The fourth annual Natures Coastal Holiday at Azalea Park drew 13,613 visitors down 905 from last year.
The amount of money raised was also down this year compared to last year $13,889 compared to $14,733. (These receipts included gate receipts, donation jar and the sale of postcards. Donations of money from individuals and businesses are not included.)
Organizers of the annual light display, which ran from Dec. 8 through New Years Eve, offered a variety of reasons for the drop in attendance, from a power failure one evening to several rainy nights.
I think higher gas prices may have affected attendance a bit, said Ken Raith, South Coast Inn Bed and Breakfast, one of the primary organizers.
But the weather was the main reason, Im sure, he added.
Attendance was still good, Raith said, but nothing like last years Christmas Eve when balmy weather and a visit from Santa Claus lured 1,378 visitors to the light festival.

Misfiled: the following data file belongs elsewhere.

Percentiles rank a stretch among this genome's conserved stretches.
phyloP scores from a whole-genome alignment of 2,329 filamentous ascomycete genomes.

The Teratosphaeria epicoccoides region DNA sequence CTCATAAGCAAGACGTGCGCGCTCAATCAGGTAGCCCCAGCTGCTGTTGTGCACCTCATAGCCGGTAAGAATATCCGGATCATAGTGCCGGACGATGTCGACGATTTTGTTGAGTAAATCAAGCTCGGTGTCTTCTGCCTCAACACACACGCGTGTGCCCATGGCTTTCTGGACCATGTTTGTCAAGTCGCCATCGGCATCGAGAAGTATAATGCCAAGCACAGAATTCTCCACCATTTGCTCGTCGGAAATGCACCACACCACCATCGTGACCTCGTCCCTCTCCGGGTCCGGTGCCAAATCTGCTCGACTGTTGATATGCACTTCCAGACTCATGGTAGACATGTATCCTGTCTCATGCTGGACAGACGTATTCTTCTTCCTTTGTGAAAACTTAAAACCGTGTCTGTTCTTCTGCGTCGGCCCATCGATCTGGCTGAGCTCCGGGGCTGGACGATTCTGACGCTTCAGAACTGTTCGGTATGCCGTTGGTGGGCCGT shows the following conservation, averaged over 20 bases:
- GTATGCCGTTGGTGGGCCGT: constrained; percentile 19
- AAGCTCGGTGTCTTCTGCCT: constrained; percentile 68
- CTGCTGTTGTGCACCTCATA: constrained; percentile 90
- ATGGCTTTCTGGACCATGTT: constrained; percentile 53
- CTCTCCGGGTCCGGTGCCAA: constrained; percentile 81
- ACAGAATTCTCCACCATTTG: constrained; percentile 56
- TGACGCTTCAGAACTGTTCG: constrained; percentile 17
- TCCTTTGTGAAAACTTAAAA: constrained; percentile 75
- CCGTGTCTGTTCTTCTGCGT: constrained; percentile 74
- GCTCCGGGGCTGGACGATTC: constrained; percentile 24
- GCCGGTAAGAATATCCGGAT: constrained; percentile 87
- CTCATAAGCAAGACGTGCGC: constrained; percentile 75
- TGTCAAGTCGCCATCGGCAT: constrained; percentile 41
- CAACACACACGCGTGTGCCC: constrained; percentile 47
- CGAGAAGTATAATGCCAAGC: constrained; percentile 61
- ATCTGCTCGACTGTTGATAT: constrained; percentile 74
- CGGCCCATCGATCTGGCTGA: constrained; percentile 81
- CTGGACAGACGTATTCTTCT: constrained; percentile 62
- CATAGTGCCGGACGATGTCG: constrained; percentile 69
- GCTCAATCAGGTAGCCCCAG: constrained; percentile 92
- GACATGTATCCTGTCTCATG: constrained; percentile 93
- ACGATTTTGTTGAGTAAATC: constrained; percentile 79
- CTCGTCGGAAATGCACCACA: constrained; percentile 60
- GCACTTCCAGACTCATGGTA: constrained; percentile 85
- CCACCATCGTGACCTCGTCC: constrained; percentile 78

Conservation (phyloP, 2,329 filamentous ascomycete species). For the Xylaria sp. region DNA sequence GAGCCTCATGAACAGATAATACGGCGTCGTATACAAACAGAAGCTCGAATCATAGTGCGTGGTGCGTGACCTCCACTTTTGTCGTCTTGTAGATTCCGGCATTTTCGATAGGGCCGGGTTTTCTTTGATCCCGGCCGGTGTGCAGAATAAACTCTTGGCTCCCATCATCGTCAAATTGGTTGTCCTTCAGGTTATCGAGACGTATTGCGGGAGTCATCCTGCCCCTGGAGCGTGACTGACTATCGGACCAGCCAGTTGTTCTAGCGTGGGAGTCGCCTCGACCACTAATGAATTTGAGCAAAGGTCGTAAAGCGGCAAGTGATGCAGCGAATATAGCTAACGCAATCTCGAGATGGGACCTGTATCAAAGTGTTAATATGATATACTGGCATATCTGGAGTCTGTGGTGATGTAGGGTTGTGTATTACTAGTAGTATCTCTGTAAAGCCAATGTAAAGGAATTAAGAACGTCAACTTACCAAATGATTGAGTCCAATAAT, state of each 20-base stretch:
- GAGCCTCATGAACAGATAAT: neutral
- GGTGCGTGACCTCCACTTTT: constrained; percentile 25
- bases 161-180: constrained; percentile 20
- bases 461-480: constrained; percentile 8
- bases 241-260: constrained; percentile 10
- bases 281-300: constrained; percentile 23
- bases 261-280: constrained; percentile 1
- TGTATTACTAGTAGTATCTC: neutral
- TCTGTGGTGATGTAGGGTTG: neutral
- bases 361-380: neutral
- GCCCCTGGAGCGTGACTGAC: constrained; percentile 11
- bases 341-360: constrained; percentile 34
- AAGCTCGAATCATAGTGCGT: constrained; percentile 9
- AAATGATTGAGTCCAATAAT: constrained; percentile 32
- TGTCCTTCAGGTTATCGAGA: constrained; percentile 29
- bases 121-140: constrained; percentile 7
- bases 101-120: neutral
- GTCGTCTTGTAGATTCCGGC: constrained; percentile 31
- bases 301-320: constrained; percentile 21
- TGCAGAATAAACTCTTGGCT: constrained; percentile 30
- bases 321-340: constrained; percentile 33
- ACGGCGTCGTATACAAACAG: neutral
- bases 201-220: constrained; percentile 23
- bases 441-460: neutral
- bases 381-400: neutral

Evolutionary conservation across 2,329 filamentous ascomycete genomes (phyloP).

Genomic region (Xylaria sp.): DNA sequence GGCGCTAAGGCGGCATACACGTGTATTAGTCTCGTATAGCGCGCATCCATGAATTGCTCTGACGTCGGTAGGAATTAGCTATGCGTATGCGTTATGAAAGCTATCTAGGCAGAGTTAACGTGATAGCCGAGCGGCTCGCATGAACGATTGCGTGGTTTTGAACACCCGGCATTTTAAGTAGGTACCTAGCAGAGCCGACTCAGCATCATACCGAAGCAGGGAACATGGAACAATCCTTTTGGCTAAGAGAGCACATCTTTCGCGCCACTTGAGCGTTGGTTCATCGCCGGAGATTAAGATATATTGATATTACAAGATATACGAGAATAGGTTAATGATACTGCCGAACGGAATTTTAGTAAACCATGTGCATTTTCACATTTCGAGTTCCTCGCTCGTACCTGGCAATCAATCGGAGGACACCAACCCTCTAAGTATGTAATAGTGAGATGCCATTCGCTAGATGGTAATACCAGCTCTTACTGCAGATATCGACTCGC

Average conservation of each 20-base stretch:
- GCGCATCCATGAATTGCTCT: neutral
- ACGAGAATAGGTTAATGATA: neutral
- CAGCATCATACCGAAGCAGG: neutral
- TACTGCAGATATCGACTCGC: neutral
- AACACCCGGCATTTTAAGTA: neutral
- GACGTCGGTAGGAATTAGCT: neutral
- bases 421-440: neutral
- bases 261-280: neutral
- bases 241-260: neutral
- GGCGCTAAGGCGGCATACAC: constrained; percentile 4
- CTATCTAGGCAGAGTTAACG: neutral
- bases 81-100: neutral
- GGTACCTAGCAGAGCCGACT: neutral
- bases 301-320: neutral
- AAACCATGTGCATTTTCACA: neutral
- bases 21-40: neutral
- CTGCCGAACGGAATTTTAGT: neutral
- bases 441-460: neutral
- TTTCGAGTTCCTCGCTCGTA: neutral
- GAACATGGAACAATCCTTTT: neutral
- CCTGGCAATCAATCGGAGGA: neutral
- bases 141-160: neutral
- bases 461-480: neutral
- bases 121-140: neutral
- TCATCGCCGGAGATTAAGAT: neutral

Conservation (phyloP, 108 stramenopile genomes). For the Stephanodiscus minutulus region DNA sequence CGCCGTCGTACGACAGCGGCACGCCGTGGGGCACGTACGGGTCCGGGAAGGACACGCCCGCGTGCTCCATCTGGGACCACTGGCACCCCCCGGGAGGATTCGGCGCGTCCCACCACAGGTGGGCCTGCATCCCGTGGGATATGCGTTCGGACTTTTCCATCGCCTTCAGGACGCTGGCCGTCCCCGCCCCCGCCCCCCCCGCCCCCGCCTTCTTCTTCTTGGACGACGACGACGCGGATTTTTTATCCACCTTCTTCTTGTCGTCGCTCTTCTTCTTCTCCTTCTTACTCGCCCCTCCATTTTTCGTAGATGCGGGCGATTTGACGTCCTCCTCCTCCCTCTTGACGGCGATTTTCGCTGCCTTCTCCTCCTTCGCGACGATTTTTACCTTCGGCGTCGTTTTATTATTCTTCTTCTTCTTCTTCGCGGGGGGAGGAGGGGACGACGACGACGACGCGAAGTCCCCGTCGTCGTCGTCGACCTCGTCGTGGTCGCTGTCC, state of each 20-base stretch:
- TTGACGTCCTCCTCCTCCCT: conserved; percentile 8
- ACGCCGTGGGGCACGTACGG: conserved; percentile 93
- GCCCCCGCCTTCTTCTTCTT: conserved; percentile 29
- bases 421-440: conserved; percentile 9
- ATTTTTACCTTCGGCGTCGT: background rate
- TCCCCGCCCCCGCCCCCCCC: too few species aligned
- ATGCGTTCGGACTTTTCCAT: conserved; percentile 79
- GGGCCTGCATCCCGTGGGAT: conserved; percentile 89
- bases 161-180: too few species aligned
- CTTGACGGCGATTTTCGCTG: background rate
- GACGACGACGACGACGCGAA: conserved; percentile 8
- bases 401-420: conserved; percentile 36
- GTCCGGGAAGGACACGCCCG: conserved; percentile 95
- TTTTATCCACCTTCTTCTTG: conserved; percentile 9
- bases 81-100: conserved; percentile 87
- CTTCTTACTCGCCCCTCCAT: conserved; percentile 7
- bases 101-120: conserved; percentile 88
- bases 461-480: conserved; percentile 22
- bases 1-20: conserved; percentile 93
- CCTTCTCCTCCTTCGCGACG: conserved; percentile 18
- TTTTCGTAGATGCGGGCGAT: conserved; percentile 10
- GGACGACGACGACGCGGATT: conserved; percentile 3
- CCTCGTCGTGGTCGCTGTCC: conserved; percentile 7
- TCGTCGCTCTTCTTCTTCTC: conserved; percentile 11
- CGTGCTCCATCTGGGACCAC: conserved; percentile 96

Last year the bad weather came while we were setting it up. It was just the reverse this year, Raith said.
Even so, attendance was more than 3,500 higher than the second annual light festival in 1998.
Scores of volunteers annually give of their time, talent, creativity and money to create a holiday wonderland in the park.
Volunteers have donated hundreds of hours to string lights on trees and shrubbery, decorate sculptures of birds, sharks, whales and other creatures, provide security, offer entertainment and host evenings during the festival.
Volunteers who work on the light festival earn $1 per hour for their favorite charities.
Businesses and individuals annually contribute thousands of dollars to the light festival organization, which last year gave more than $10,000 to community programs. Donations can still be sent to Natures Coastal Holiday, 516 Redwood Street, Brookings, OR 97415.
The light festival, the creation of Keith Pepper and Olivia Abbott, was inspired by Shore Acres State Park near Charleston.